By Satyakam Bharti
The state BJP’s decision to field Anurag Thakur, elder son of Chief Minister Prem Kumar Dhumal, as the party candidate for the forthcoming Lok Sabha bypoll was no big surprise for those following politics in the state. As reported by media, even though the Chief Minister appeared to be reluctant to introduce him in mainstream politics at this junction, even he may well realise that this is the perfect time for his son to make a soft entry. So, maybe as a calculated move, now he has openly defended the party’s decision reasoning that Anurag’s abilities in managing cricket in Himachal weighed heavy while proposing his name.
With BJP still fresh from the recent victory, and also considering the huge margin of votes with which Dhumal himself had won the seat not long ago, Anurag would be expecting a cake-walk. The party understands this and is therefore not ready to take any chances even though the bypoll is more or less insignificant as the Parliamentary elections are due early next year. So it may also be that the party wants to reward Dhumal for the recent success in the state. Another point of view is that bypolls have as such become a good excuse to introduce heirs of politicians in mainstream politics across the country. As most of the times the stakes are not too high during bypolls, parties find it better to use them as an appeasing tool. Recently another political heir – MP Chander Kumar’s son Neeraj Bharti – was given the party ticket to fight from a constituency that had fallen vacant. The young Bharti lost the polls, but treaded enough dirt roads while campaigning to later win the seat during the recent Vidhan Sabha elections.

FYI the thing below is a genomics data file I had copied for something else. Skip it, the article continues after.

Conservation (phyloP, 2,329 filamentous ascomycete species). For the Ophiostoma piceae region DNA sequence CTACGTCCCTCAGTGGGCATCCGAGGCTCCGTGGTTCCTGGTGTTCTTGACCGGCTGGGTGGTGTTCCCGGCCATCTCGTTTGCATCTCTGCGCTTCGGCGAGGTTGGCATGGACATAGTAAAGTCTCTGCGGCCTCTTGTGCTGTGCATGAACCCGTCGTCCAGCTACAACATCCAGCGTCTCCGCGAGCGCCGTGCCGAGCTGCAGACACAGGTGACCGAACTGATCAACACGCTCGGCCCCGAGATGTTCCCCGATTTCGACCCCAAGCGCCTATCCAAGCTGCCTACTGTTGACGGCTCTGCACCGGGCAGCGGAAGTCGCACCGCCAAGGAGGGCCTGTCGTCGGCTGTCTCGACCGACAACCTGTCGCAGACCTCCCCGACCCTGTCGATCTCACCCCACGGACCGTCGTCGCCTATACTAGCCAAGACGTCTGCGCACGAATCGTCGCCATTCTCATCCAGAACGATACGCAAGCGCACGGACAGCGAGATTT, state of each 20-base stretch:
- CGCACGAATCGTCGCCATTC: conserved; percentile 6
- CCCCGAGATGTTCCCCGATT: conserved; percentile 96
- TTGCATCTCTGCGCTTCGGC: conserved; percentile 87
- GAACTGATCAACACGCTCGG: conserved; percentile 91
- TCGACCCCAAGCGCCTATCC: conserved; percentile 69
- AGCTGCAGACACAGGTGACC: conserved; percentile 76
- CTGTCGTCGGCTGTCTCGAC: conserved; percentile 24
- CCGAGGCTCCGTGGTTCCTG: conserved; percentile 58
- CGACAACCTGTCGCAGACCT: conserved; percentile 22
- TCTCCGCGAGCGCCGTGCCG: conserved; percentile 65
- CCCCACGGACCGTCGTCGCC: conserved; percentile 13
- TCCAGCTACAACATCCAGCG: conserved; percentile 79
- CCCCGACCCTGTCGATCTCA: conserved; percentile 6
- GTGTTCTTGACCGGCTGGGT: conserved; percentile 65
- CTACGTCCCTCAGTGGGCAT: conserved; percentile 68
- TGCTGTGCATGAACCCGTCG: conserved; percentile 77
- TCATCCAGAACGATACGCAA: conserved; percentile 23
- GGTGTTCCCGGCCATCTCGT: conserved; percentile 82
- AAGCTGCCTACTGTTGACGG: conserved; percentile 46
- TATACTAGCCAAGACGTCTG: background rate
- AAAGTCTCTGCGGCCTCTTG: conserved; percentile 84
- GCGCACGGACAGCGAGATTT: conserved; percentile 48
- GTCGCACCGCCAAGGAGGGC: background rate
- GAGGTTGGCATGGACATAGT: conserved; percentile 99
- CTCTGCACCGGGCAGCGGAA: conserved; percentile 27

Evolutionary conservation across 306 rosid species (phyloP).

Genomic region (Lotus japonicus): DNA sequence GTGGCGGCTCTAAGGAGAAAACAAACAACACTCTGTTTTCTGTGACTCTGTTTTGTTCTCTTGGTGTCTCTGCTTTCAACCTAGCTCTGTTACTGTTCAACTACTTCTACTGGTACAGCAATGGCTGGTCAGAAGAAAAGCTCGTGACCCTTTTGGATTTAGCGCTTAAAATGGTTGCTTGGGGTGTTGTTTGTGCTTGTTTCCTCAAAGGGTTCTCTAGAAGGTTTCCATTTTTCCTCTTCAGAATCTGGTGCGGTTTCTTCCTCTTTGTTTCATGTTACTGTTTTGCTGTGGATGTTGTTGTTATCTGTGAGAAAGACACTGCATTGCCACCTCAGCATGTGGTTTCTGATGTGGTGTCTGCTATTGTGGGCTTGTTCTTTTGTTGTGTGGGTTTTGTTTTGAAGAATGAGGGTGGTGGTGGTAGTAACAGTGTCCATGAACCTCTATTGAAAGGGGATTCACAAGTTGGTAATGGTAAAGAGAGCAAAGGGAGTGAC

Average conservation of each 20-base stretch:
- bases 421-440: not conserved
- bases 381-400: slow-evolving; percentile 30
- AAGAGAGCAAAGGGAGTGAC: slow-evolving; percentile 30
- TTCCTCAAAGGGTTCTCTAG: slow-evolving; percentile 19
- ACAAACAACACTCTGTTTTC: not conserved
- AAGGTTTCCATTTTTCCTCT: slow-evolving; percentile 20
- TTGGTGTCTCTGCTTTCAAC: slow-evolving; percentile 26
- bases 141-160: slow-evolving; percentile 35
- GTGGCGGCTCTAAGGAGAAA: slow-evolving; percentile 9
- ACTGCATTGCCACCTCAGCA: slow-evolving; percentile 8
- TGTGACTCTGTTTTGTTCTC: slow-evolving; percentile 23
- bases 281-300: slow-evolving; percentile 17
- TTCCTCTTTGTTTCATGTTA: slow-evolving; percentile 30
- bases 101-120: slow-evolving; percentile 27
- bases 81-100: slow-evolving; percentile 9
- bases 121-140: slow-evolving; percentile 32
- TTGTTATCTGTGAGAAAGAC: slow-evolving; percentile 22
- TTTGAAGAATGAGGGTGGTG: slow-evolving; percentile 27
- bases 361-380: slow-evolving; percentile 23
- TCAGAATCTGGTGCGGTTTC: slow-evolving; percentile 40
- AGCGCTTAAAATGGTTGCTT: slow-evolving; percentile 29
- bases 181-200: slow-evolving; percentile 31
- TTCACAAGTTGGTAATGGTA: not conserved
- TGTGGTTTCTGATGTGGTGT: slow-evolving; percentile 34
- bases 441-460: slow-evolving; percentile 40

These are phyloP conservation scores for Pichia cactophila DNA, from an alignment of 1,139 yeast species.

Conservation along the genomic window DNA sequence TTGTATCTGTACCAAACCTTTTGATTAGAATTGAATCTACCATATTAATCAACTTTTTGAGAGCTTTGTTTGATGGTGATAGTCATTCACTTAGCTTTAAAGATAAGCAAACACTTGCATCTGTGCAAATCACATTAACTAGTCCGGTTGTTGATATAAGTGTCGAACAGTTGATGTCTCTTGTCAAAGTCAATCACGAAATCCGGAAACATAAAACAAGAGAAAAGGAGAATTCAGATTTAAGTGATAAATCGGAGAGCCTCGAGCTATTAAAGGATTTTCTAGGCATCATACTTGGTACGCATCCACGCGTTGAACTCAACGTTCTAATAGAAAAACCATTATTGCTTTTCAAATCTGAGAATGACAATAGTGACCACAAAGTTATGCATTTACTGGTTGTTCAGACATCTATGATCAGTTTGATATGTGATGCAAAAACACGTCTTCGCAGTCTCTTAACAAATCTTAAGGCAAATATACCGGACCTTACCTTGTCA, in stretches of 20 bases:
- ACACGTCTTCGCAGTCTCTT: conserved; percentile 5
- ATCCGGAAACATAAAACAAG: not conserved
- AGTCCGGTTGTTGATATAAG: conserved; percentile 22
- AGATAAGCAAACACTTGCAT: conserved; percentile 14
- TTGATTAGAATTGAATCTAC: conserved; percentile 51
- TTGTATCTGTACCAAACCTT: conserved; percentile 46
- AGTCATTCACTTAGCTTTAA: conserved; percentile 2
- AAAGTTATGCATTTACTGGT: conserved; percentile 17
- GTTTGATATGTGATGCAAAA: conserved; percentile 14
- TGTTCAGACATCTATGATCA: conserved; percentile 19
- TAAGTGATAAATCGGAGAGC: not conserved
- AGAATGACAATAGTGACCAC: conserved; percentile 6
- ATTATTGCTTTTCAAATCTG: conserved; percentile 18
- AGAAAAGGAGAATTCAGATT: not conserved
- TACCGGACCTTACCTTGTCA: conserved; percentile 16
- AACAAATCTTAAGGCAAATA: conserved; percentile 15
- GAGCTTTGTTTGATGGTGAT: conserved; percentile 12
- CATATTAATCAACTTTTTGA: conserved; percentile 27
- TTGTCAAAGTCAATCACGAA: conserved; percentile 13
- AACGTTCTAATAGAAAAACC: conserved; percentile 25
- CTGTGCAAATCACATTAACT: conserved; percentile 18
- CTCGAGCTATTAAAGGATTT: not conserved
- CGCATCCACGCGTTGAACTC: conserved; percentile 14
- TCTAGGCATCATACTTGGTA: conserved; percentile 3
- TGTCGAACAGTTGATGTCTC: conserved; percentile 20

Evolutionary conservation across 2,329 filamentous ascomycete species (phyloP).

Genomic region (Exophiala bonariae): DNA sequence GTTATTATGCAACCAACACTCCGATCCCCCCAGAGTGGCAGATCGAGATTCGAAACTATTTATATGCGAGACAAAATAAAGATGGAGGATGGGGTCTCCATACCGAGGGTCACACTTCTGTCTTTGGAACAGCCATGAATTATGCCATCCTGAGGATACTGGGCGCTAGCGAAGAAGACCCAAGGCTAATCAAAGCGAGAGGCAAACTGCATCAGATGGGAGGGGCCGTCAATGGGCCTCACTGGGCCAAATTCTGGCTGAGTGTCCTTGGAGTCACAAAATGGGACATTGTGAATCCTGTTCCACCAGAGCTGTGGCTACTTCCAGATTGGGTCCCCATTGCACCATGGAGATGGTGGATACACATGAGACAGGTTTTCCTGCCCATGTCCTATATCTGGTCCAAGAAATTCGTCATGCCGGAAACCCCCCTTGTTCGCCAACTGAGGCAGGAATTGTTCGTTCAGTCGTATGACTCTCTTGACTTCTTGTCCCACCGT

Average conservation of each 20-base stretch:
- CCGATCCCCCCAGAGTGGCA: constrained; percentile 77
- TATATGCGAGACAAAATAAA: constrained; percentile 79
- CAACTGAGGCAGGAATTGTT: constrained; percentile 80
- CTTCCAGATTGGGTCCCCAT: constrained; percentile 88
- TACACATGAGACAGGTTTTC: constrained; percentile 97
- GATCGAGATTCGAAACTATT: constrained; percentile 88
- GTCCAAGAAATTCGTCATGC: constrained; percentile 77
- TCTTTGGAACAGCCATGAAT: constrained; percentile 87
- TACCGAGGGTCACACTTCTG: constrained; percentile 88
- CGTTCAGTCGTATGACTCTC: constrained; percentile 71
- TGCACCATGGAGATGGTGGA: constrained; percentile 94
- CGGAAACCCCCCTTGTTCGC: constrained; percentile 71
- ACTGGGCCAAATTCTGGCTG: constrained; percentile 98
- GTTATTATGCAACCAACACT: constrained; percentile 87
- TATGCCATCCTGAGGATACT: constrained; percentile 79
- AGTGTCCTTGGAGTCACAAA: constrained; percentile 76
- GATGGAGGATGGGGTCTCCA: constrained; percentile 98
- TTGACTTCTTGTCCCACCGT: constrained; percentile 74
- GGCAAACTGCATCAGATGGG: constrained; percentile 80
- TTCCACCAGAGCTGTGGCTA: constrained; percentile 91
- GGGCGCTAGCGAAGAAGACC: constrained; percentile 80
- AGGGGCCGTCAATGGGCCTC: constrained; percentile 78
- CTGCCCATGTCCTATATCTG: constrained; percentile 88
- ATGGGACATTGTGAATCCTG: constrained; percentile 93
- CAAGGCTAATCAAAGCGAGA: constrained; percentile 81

The reason that Anurag’s hard work in reviving cricket in Himachal will ensure victory for him,may not be strong enough, because more than that it would be his father’s stronghold in the area that will pay for him. So the sonrise phenomenon in this case can in other words be explained as winability factor.
The cold logic that if a doctor’s son can become a doctor and so on, then why not a politician’s son be a politician may be a good enough reason to defend sunrise, but for an old-world view that politics is not a profession but service to the humanity. And if it’s a career then logic explains it as quota for the privileged ones, the politicians. The important thing being it is working for parties and for people who run parties, and therefore it should go on, The world anyway is not a level playing field, anywhere, in any sphere.
By Satyakam Bharti